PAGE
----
• Kofron, C. 1988. The central and south-american blindsnakes of the genus Anomalepis. Amphibia-Reptilia 9: 7-14 - get paper here
  • Köhler, G.; Quintana, A.Z.; Buitrago, F. & Diethert H. 2004. New and noteworthy records of amphibians and reptiles from Nicaragua. Salamandra 40 (1): 15-24 - get paper here
  • Liner, E.A. 1994. Scientific and common names for the Amphibians and Reptiles of Mexico in English and Spanish. Herpetological Circular 23: 1-113
  • Marx,H. 1953. A new worm snake from Colombia, genus Anomalepis. Fieldiana: Zoology 34: 197-198 - get paper here
  • McCranie, James R. 2015. A checklist of the amphibians and reptiles of Honduras, with additions, comments on taxonomy, some recent taxonomic decisions, and areas of further studies needed. Zootaxa 3931 (3): 352–386 - get paper here
  • McDiarmid, R.W.; Campbell, J.A. & Touré,T.A. 1999. Snake species of the world. Vol. 1. [type catalogue] Herpetologists’ League, 511 pp.
  • Miralles, A. , Marin, J. , Markus, D. , Herrel, A. , Hedges, S. B. and Vidal, N. 2018. Molecular evidence for the paraphyly of Scolecophidia and its evolutionary implications. J. evol. Biol., doi: 10.1111/jeb.13373 - get paper here
  • Ray, Julie M. and Patty Ruback 2015. Updated checklists of snakes for the provinces of Panamá and Panamá Oeste, Republic of Panama. Mesoamerican Herpetology 2 (2): 168-188 - get paper here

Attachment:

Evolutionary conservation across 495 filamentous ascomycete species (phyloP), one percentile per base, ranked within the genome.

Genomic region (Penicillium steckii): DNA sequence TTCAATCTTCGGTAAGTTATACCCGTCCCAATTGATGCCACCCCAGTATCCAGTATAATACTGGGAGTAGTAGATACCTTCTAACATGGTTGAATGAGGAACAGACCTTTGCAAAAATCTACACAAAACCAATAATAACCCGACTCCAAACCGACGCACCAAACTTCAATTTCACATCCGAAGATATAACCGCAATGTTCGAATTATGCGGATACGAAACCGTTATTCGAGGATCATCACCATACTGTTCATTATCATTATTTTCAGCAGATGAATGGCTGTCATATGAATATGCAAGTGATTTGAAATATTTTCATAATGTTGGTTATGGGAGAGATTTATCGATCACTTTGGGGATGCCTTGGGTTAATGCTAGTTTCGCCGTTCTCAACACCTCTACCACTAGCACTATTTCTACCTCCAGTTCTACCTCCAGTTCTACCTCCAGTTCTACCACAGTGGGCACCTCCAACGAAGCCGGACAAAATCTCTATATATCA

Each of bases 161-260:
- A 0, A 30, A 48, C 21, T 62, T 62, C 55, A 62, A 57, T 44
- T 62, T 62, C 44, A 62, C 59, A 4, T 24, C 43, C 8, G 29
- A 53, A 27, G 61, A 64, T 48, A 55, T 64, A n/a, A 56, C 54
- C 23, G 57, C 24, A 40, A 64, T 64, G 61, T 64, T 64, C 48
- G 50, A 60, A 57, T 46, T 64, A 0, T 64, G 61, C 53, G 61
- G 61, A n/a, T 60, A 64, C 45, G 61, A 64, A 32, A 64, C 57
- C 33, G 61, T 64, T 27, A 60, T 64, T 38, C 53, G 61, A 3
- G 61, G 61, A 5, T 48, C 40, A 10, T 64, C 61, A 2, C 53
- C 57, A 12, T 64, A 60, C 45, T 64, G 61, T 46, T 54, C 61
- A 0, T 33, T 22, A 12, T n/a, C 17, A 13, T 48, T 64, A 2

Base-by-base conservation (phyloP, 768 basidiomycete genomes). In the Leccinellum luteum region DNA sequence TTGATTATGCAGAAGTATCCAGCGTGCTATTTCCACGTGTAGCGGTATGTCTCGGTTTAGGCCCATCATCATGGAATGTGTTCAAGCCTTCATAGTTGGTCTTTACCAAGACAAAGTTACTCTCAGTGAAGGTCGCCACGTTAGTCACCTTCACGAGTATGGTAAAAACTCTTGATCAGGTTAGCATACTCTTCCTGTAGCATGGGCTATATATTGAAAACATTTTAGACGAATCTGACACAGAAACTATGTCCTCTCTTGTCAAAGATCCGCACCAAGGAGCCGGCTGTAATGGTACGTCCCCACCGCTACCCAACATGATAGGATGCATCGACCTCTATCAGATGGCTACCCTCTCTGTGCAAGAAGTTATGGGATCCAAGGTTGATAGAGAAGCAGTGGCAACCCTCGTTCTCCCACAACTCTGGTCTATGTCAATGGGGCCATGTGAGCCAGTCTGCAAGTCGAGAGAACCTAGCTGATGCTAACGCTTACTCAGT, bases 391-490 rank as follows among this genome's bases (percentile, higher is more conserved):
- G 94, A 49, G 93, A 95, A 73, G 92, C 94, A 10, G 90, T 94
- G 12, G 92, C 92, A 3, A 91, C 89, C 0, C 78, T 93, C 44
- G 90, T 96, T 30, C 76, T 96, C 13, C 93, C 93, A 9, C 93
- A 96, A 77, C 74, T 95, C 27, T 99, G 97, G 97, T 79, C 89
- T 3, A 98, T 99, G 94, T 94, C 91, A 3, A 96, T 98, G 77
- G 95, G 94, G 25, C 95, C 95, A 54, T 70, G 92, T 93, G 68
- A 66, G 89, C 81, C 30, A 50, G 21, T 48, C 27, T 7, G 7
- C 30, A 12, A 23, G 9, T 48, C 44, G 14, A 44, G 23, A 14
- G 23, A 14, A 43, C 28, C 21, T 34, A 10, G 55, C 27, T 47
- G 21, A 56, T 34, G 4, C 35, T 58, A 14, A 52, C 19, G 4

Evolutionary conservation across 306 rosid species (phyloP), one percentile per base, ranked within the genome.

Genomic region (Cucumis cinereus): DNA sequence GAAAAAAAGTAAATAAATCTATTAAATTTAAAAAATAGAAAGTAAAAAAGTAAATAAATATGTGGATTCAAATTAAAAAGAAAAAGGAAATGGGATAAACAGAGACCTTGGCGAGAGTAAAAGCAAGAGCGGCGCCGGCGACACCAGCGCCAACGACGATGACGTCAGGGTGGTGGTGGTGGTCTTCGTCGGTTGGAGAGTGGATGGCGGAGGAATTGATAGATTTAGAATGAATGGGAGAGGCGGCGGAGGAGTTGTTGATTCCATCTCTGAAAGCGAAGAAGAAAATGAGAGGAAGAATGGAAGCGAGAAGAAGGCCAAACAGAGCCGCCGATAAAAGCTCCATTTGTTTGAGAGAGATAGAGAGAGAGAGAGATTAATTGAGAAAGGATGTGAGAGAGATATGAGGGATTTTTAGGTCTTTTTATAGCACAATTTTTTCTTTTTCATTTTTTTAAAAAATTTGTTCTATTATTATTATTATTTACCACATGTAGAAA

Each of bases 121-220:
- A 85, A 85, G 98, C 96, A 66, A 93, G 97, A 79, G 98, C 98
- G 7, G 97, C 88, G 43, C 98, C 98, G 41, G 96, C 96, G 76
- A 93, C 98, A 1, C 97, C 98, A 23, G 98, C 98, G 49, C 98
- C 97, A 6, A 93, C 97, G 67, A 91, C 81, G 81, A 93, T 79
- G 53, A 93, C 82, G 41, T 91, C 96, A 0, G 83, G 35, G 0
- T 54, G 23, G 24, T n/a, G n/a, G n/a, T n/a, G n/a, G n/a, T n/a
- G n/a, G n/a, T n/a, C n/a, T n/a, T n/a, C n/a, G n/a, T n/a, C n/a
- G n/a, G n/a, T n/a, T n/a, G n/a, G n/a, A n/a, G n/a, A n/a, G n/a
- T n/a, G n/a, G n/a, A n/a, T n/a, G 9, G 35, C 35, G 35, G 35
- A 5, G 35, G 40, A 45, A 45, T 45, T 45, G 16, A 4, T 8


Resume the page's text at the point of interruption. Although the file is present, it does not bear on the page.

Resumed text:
• Savage, J.M. 2002. The Amphibians and Reptiles of Costa Rica: A Herpetofauna Between Two Continents, Between Two Seas. University of Chicago Press, 934 pp. [review in Copeia 2003 (1): 205]
  • Solorzano, A. 2004. Serpientes de Costa Rica - Snakes of Costa Rica. Editorial INBio, Costa Rica, 792 pp.
  • Stickel, A.L., Abarca, J.G. & Pounds, J.A. 2017. Geographic Distribution: Anomalepis mexicanus (Mexican Blind Snake). Herpetological Review 48 (3): 589. - get paper here
  • Sunyer, Javier 2014. An updated checklist of the amphibians and reptiles of Nicaragua. Mesoamerican Herpetology 1 (2): 186–202. - get paper here
  • Taylor,E.H. 1939. Two new species of the genus Anomalepis Jan, with a proposal of a new family of snakes. Proc. New England zool. Club 17: 87-96
  • Taylor,E.H. 1951. A brief review ot the snakes of Costa Rica. Univ. Kansas Sci. Bull. 34 (1): 3-188 - get paper here
  • Wallach, Van; Kenneth L. Williams , Jeff Boundy 2014. Snakes of the World: A Catalogue of Living and Extinct Species. [type catalogue] Taylor and Francis, CRC Press, 1237 pp.